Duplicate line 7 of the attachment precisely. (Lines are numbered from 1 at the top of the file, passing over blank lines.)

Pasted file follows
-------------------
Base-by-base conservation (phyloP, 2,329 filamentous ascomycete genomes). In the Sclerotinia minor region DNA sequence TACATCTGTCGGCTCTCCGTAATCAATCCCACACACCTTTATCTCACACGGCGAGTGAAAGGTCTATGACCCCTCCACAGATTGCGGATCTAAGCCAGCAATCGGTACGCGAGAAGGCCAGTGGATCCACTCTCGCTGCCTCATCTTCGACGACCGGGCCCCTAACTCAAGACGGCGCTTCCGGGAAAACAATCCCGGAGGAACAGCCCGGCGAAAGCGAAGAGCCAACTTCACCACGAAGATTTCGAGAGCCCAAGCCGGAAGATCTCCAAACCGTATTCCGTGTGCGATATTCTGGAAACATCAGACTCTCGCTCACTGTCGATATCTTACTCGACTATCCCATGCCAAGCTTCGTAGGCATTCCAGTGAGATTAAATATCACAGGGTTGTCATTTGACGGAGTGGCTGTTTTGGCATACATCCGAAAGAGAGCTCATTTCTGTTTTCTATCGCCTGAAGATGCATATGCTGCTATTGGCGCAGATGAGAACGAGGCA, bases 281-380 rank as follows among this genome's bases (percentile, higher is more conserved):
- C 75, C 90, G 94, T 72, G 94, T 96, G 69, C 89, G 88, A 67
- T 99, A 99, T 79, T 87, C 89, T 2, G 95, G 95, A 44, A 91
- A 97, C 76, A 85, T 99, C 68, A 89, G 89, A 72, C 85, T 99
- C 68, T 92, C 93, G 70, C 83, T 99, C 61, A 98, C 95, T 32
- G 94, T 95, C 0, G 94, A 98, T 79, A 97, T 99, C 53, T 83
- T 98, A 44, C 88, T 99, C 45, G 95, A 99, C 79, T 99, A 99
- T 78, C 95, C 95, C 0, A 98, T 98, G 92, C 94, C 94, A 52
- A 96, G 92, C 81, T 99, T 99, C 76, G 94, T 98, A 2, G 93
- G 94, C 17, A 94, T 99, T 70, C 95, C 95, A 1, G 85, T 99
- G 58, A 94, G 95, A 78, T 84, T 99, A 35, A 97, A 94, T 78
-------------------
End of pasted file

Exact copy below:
- T 98, A 44, C 88, T 99, C 45, G 95, A 99, C 79, T 99, A 99